For those of you who don’t know – myself and three other friends – Emily McVeigh, Laura Churchill and Anmar Odendal founded the Aldeburgh WI Sisterhood back in  2012. All of us were finding it difficult to meet new people in this particularly rural area of Suffolk. So, in keeping with the original ethos of the WI, which was initially about women from isolated communities meeting others, sharing experiences, expanding their minds and friendships, we decided to launch a Sisterhood in Aldeburgh. Our group is now known as the Suffolk Coastal Sisterhood.

Adelaide Hoodless, Canadian and founder of the WI. Courtesy of

Adelaide Hoodless, founder of the WI. Courtesy of

We meet every 2nd Tuesday of the month at 7pm at Yoxford Village Hall.

Follow us on or

Although we are rurally bound, we are lucky enough to be surrounded by incredible people such as artists, musicians, artisans and writers who are willing to give us their time and participate in an evening discussing their work. For example, in our last meeting we welcomed local lino print artist, Gill Bedson who gave a thoroughly interesting talk on her work and lino printing techniques before we all got crafty and had a go ourselves.

Gil Bedson's stunning lino print

Gil Bedson’s stunning lino print

Next month, we are fortunate enough to be visited by Emma Freud – yes folks, the Emma Freud!

Emma Freud

Emma Freud

Emma has very kindly agreed to visit us on Sunday 21st December 2014 at 6pm. She will discuss her varied career including life in broadcast journalism, her work for Comic Relief and living in Suffolk. Everyone is welcome, it’s only £3 for non-members to attend. There will be nibbles and mulled wine – should anyone fancy bringing some food to share please let me know.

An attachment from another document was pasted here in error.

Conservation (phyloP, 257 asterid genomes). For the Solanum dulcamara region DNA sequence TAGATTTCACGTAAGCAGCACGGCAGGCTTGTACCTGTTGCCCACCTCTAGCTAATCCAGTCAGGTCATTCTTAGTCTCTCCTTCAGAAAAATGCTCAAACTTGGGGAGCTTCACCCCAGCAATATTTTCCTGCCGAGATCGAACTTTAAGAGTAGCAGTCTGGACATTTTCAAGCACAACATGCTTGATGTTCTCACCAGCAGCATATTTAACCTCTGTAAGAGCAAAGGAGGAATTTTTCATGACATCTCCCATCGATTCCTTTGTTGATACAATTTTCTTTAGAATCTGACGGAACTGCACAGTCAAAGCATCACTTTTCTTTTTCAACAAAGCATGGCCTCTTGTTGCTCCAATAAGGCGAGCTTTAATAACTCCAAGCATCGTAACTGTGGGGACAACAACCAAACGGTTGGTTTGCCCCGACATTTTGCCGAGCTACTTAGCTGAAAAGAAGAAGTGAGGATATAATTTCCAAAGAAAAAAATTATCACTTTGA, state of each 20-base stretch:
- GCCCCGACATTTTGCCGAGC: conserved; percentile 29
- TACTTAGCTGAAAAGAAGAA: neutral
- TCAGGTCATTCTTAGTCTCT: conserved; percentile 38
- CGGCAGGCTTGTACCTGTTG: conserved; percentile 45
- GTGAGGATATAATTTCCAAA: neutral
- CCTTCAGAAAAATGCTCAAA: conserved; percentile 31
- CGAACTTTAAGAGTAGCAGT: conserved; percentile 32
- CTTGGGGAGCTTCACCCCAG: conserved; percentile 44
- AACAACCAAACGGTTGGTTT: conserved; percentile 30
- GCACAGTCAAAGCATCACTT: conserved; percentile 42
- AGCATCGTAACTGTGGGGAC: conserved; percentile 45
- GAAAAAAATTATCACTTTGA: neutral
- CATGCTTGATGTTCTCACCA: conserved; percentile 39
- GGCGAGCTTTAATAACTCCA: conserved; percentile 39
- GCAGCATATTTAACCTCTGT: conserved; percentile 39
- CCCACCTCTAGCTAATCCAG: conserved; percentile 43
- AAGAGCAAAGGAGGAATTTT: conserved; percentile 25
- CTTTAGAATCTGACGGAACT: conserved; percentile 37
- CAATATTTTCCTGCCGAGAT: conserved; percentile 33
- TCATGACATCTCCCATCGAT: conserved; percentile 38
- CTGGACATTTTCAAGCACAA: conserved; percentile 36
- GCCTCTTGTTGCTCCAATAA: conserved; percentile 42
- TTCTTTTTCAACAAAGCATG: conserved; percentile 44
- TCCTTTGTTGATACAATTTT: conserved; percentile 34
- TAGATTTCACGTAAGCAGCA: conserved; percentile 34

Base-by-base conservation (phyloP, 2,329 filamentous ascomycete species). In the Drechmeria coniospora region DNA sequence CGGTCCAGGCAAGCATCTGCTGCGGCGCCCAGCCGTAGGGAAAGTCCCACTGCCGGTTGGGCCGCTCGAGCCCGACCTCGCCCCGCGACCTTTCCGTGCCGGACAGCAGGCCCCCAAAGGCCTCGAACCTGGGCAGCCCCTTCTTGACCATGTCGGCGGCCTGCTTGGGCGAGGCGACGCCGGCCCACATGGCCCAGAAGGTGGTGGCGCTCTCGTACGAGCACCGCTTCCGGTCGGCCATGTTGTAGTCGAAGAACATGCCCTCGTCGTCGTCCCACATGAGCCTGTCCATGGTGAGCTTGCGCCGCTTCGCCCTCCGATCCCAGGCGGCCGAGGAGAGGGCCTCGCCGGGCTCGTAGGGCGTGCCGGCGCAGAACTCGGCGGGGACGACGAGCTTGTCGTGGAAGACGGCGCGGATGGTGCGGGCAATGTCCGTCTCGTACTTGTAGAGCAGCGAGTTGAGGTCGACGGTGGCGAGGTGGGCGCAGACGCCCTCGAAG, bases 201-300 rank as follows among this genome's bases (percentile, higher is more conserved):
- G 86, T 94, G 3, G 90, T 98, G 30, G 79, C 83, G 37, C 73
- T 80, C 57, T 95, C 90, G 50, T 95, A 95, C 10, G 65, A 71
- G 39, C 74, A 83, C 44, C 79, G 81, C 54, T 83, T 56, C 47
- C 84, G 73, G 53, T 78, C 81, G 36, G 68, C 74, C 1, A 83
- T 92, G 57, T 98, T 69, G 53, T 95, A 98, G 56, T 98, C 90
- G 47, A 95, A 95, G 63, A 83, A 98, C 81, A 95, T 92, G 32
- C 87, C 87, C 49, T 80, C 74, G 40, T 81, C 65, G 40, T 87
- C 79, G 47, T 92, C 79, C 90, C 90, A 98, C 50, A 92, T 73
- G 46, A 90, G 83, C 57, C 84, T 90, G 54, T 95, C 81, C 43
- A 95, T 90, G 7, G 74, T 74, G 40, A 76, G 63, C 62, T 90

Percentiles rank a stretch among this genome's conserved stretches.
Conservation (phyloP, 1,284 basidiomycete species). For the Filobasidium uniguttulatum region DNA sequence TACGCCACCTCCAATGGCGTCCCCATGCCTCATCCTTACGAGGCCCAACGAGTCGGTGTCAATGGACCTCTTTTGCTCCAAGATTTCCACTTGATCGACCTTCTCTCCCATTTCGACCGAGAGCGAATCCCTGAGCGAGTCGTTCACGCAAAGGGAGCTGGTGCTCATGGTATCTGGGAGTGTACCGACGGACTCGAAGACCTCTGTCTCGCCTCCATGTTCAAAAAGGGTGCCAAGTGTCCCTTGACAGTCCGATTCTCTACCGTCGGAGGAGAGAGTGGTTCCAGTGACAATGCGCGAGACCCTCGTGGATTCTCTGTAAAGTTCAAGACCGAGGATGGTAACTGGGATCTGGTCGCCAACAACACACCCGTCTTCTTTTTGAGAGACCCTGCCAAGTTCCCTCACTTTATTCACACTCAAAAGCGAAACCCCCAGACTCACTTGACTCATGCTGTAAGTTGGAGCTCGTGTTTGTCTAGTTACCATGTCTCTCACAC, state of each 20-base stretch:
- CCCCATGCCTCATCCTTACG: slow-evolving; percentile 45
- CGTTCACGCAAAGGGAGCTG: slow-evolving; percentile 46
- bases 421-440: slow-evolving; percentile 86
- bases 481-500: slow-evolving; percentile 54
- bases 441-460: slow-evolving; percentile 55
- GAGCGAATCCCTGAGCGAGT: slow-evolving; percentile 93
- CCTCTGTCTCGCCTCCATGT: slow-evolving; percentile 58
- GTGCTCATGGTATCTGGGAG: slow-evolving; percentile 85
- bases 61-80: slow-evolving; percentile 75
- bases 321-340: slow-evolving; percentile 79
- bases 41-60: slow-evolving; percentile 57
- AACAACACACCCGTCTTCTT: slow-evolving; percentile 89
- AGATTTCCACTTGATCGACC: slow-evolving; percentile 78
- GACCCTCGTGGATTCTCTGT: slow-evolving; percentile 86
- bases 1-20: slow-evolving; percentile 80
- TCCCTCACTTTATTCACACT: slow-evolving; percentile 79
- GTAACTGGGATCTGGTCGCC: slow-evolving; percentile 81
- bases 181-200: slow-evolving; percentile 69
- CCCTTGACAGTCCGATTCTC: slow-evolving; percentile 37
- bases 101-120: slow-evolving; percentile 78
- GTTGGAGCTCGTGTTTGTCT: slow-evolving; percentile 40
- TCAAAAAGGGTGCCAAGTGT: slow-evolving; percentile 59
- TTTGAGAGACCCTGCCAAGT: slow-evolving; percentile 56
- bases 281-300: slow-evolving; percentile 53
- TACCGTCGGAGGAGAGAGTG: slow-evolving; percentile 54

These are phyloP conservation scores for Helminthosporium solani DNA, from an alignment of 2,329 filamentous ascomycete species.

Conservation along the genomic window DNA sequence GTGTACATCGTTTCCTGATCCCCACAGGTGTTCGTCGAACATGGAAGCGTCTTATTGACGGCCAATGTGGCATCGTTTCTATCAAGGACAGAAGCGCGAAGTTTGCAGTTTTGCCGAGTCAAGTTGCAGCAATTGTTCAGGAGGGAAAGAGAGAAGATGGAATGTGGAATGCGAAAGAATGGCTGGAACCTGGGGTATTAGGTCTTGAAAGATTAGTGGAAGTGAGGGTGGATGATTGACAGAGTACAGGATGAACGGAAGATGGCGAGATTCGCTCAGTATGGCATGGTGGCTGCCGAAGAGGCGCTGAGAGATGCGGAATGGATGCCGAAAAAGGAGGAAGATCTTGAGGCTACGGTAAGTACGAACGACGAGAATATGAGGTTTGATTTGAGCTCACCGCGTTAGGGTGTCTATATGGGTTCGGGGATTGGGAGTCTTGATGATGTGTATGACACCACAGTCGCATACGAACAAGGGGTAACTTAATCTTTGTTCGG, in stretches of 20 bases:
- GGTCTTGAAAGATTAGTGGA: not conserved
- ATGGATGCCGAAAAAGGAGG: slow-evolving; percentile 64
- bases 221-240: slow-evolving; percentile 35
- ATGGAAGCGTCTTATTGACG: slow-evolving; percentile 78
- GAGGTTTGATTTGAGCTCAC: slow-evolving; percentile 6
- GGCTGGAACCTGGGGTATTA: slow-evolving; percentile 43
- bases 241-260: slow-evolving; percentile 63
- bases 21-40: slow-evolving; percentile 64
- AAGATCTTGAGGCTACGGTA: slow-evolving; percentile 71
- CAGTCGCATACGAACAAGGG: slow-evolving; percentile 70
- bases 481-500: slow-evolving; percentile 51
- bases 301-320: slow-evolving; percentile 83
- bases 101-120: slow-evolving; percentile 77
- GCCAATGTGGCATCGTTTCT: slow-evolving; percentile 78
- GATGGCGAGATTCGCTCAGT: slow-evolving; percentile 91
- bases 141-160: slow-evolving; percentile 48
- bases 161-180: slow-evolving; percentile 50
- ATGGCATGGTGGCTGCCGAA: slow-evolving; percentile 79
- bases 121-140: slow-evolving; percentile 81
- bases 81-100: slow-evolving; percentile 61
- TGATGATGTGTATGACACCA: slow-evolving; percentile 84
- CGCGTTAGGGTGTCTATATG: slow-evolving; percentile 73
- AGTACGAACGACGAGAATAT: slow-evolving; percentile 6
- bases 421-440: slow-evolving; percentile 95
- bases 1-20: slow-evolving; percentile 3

So folks, that’s how it rocks in sleepy rural Suffolk.  Just remember anything in life is possible, but you might just have to organise it!
From Aldeburgh with Love, Emma X

Christmas is coming to Aldeburgh!

Hi there,

yesterday I had a lovely meeting with the Aldeburgh Business Association which works really hard at trying to not only push small local businesses but to also provide all sorts of entertainment for our town. This week we were discussing the annual turning on of the Christmas lights. This is a really big event in Aldeburgh and a great opportunity for people to come and visit our fabulous town. Every year the ABA, town council and other associations work incredibly hard to provide an amazingly Christmasy experience for everyone – no matter what their age!